Remembering Things Change

BY KELLY JEAN COGSWELL | One thing you have to have as an activist, or even a voter, is the bottom-line belief that change is possible, and not just for the worse. I base my own belief on observations of nature. I guess you could call me a Darwinist.

Putting aside the evolution of our species, it's inarguable that water carves its way through rock, even if only drip by drip. Rivers change course. Unexpected things and people emerge. There are Ghandis sometimes. Sometimes two-headed calves. I'd been on the verge of forgetting until last week when I suddenly saw a boar in the Fountainebleau Forest.

My girlfriend heard something moving, caught sight of the tusks and shouted for me to look, which made it run faster. What I saw was actually a piggish blur, charcoal black, and light on its feet. Before that we'd seen little bits of rumpled up soil all over the trails where some creature had been rooting, and here and there strange hoof prints that seemed to come from a small horse with toes.

It was sheer luck we saw one in the afternoon. Most of the spottings are at dawn or dusk, and we wouldn't have been in that part of the woods at all if I hadn't gotten us lost. Maybe I should do that more often. Don't look, but leap. So often what we see with our eyes is paralyzing. Like the news on TV.

Lately, it's Kenya at the top of the hour, where in a matter of weeks a contested election has degenerated into a bloody mess. The TV shows corpses lying in the road, currently the end sum of political scores. I wonder how soon it will be before the news breaks of masses of women getting raped, and queers lynched. Those old depressing wartime favorites.

I can't watch anymore, those high and low-tech wars, the slaughters and assassinations. There's the US election where the candidates remind us of the inherently dirty nature of politics where compromise, ambition, and power leave their own ugly marks. I shouldn't blame them when it's really too many years of Bush-watching that has instilled in me a perpetual and numbed self-loathing.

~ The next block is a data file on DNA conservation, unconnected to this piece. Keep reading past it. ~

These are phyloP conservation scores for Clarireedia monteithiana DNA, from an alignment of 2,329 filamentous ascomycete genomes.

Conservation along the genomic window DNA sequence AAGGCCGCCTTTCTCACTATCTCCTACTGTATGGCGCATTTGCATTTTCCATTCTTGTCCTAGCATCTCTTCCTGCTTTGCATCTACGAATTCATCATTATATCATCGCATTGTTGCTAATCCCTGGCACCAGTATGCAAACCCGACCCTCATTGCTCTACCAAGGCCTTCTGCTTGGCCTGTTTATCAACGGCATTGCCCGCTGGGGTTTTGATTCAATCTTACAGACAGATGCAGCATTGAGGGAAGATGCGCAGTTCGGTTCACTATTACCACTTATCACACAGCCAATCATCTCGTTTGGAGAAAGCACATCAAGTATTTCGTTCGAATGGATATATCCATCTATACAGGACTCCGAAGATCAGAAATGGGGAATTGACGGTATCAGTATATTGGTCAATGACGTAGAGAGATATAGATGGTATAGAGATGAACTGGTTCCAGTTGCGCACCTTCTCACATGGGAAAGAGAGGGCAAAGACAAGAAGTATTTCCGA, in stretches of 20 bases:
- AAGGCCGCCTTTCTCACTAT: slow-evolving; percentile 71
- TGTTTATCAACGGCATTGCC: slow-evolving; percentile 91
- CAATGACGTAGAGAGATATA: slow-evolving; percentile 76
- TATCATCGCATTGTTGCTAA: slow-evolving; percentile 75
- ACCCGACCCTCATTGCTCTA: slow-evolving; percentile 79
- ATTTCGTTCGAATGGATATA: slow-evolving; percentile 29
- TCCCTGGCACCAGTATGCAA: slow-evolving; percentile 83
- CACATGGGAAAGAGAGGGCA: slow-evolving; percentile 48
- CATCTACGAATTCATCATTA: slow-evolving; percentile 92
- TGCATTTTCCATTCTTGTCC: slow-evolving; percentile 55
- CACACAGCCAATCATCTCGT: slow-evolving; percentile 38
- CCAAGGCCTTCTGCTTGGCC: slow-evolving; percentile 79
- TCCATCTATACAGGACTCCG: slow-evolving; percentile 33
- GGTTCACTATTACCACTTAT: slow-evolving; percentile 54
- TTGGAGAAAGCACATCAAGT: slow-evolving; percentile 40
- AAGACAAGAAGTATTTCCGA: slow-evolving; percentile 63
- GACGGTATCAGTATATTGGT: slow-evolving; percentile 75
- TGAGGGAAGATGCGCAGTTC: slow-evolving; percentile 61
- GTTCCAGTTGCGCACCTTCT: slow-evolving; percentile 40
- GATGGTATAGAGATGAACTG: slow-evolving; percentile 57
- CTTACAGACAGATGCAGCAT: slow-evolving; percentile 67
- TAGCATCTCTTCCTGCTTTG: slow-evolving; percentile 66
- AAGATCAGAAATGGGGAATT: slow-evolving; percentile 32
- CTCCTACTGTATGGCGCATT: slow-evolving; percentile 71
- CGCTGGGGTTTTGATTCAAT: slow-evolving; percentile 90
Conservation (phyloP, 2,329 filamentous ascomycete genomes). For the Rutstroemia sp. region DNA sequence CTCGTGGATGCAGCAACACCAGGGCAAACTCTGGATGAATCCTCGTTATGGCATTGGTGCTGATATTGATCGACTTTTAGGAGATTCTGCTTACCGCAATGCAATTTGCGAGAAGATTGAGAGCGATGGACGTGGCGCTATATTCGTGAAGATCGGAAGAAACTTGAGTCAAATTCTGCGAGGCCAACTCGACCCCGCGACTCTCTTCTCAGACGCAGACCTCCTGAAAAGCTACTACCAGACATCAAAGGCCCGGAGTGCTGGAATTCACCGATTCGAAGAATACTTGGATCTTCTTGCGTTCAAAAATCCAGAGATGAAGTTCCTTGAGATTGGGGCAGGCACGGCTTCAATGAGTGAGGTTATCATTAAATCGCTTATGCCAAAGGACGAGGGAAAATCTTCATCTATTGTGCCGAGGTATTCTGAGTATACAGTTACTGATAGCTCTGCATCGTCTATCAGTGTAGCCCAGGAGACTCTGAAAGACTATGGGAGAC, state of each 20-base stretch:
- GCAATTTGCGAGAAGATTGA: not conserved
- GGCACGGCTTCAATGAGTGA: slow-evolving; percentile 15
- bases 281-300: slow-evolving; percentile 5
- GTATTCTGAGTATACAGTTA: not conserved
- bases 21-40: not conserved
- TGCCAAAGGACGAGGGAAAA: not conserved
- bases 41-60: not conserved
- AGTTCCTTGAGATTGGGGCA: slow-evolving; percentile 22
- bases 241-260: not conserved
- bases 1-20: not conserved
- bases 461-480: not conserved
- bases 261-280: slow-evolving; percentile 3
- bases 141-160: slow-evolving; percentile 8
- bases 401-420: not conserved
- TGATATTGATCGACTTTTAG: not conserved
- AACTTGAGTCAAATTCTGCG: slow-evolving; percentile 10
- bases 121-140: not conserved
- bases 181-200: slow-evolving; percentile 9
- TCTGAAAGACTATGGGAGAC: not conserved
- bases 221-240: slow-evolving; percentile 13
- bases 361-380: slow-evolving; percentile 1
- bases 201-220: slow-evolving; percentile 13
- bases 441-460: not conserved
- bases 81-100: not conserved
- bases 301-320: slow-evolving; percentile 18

I'm an American after all, and America these days is synonymous with the Iraq War that destabilized the whole Middle East, and Bush's “War on Terror” which was really a war on civil liberties that gave free reign to pretenders like Putin. Now, the stock markets everywhere are collapsing thanks to the receding American economy. In short, we have a president whose inverted Midas touch turns everything to shit.

So, I was surprised to be surprised by the boar fleeing through the woods. And on Saturday I saw something even more astounding, the report that in Morocco 100 intellectuals had published an open “Appeal for the Defense of Individual Rights” in a dozen journals, calling on the state to react to the “climate of intellectual terrorism” and denouncing the trial and conviction of six men “without proof” that only took place at the instigation of a rampaging mob.

In November, when a rumor of a gay wedding hit the streets of Ksar El Kebir, so did thousands of Islamists who demonstrated and clashed with police until civil forces caved in to the pressure and several men were arrested. They were summarily convicted, and the sentence upheld on appeal last week, though some of the sentences were slightly reduced.

The vitriol even among the usually more balanced press matched the hysteria we've seen in Egypt and Namibia. What a hate campaign. The sermons from the imams would curl your hair along with the violence of the demonstrators who have been primed to destroy on behalf of the “moral” and the “pure.”

In Morocco, it's not just queers under attack. The letter stated that for the last few years there's been an increasing campaign against anybody who “because of their taste, beliefs, opinions, or personal choices, are accused of 'offending Muslim sensibilities' and 'menacing traditional values of Moroccans.'” The offenders, mostly journalists, writers, artists, and fighters for human rights, are in essence excommunicated from society, and crowds are encouraged toward physical violence, “In other words, to threaten lives,” in the letter's formulation.

Intellectuals had to do something. Queers are the canary in the coal mine for human rights. If they sacrifice us to the mob, even worse will follow. What surprised me, here, was that in the accompanying explanation of this open letter for personal liberties, the community of mostly heterosexual intellectuals admitted that one of the last straws for them had been, “the scandalous 'homo hunt' at Ksar El Kebir,” bringing us openly into the room, and declaring solidarity. “You aren't alone.”

For a change.